After only managing to catch the second half of our first game back in the Premier League since 2016 for being in Bulgaria – and funnily enough the half we got battered in our opening weekend loss to Spurs – I had hoped to watch the full ninety against The Cherries. A flight home knackered that one. Step 1: Land in Manchester, Step 2: flight mode immediately OFF, Step 3: Score Centre app, Step 4: Pissed off for the rest of the day. Imagine my sheer effing disappointment when I remembered I had agreed to work the 23rd August on the North side of Leeds; Friday night football at home on the couch then.
No bother though, tickets for Crewe Alexandra and the knowledge that in our two previous league games, the performances were overall more than good enough to warrant more than the nil-pwa we had accumulated so far.
Even watching from the sofa, there was something about the atmosphere. This was special, the most played fixture in English league football and for me, the reality that we were Premier League had finally sunk in.
Work Hard, Party Harder
Everton started the better and immediately looked a threat down either flank, a problem area highlighted by @Villa Analytics. The most prominent threat coming from Lucas Digne, who until late on looked a doubt. The plan looked apparent from the off for Marco Silva’s Toffees, work the flanks and with wingers Bernard and Richarlison playing more as inside forwards, space on the by-line opened for Digne and Seamus Coleman making runs from full-back. Frederic Guilbert and Neil Taylor appeared to be under instruction to stick to their opposing winger which left my heart pumping faster – in nervousness at our exposed flanks – than it should considering the 18-stone mass it has feed eight pints of blood around. 90 beats-per-minute resting heart-rate! Beat that.
If our full-backs gave me the jitters early on, the growing partnership of Bjorn Engels and Tyrone Mings put me at ease and established themselves further as a centre-back force to be reckoned with. Both put their bodies on the line early on, Mings went down, then Mings put Engels down with a goal-saving pelt to the face. Worth it.
In possession, Villa opted for the more direct approach of targeting Wesley who seemed to finally put his physicality into full effect against fellow South American Yerry Mina and as the game progressed, the Brazilian number ‘9’s dominance over an out-of-sorts looking defence grew.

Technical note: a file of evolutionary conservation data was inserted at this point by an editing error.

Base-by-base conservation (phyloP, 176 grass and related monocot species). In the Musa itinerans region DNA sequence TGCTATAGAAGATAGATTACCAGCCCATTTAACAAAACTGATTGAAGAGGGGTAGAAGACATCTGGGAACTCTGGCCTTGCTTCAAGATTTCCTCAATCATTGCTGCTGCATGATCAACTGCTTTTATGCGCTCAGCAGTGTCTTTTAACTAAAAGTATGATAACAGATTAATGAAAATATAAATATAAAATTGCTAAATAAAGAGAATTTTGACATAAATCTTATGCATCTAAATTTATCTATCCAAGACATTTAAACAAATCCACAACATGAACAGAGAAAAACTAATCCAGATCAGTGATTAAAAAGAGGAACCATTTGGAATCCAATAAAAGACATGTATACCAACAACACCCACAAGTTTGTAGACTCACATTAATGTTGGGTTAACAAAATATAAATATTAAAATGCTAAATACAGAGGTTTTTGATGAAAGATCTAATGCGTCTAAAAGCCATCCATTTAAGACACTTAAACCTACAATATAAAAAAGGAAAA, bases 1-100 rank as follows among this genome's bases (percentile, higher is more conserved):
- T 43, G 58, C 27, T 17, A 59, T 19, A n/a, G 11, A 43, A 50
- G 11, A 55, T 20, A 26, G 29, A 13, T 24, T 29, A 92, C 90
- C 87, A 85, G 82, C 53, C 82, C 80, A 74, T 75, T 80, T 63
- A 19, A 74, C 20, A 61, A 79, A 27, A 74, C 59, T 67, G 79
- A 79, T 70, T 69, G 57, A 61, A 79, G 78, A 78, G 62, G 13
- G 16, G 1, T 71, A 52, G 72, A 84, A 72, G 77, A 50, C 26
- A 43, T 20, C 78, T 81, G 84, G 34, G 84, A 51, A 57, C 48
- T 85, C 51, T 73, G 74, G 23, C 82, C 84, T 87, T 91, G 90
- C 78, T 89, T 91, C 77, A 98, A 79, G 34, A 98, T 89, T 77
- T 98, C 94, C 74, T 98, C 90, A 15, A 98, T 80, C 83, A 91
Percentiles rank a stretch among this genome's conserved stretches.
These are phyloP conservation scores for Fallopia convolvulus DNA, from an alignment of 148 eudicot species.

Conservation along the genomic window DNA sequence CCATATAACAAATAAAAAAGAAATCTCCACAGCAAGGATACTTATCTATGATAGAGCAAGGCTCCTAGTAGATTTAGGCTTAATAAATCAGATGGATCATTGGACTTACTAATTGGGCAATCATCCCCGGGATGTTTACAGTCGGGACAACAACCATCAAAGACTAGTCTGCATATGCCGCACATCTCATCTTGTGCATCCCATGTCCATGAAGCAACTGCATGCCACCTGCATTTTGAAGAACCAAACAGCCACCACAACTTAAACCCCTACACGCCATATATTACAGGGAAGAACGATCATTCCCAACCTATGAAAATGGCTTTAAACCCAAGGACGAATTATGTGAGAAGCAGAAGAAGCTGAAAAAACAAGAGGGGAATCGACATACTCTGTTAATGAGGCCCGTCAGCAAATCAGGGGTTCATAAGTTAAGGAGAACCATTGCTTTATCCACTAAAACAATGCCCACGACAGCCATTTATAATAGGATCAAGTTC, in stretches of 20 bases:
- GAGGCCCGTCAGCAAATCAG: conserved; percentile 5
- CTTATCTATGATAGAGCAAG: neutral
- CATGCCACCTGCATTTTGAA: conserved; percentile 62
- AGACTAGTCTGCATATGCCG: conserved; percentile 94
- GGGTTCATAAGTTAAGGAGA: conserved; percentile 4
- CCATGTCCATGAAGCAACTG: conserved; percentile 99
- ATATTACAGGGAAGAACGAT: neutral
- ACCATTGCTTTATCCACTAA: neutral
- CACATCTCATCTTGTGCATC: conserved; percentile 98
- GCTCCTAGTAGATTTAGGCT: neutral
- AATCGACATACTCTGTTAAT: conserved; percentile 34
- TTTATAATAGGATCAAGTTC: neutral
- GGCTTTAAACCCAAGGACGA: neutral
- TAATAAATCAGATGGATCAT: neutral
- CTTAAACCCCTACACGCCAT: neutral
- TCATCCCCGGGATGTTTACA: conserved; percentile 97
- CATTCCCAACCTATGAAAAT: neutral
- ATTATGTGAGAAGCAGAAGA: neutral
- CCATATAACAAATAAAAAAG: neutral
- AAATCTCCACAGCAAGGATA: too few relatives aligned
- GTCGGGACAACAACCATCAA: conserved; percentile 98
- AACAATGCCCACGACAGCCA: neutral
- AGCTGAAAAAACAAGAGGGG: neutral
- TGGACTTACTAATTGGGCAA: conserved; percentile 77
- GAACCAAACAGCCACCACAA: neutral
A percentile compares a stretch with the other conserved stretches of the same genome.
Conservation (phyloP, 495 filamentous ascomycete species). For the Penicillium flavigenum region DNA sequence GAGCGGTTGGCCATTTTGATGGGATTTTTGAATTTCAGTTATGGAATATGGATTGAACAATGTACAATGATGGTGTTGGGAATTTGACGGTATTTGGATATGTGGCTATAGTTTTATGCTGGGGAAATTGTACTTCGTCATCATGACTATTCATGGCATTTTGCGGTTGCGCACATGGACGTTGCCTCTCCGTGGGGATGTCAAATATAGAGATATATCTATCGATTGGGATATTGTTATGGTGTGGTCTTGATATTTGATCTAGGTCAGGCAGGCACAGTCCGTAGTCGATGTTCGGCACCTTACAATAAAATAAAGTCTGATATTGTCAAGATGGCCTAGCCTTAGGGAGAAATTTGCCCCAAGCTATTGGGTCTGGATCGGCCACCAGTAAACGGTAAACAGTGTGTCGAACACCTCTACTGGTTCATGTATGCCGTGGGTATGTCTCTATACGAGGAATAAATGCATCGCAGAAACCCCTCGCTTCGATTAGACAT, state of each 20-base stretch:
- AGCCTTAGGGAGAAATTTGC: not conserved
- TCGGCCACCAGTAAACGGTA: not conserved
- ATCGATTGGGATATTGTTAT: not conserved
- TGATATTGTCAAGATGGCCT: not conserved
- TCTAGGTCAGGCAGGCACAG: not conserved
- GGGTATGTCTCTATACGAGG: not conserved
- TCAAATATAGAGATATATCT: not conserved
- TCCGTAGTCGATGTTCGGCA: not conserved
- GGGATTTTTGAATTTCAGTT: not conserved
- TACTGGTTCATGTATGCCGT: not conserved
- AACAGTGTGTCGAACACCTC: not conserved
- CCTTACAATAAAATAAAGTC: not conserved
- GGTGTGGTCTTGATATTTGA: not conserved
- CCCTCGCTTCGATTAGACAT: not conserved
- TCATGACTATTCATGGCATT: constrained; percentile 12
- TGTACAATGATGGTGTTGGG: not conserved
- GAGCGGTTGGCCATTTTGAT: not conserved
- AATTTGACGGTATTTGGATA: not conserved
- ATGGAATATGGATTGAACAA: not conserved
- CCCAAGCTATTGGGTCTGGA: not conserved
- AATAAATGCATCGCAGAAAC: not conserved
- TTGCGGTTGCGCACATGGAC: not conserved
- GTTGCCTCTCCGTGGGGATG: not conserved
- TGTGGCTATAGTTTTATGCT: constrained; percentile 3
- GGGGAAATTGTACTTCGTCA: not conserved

Focusing on Villa’s second Brazilian signing, Everton were smart in their approach to stopping Villa playing out from the back which contributed to the initial plan of being more direct than in our previous two games. Gylfi Sigurdsson was deployed as #10 destroyer and did a good job in keeping Douglas Luiz off the ball.
For all the money spent by Everton on their midfield three, the central areas belonged to Villa as Jack Grealish and John McGinn, combining with the infield playing Jota found it relatively easy to break into the final third past an Everton midfield costing over ten times more. Quick thinking from Grealish bypassed the hesitant Andre Gomes who was quite abysmal. His quick free-kick found Jota eventually and just as we had seen in pre-season, timed a through-ball to perfection into the path of Wesley – beating a poor and unaware Michael Keane – to silence his ridiculous and unjust critics.
The second half was a limited one in terms of chances for the Claret and Blue as Everton – a very strong side – applied increasing pressure via their usual wide outlets. From a Villa perspective, one glaringly obvious problem was the space left behind McGinn and Grealish who seemed to not press but hold their defensive line a good ten yards higher than the holding Luiz. This space could have been exploited a lot more than it had been with Bernard and Richarlison moving infield to receive within the half-spaces vacated by a higher midfield line. To combat this, our midfield three has to sit a little deeper and on a single level or the defence should play higher in the future.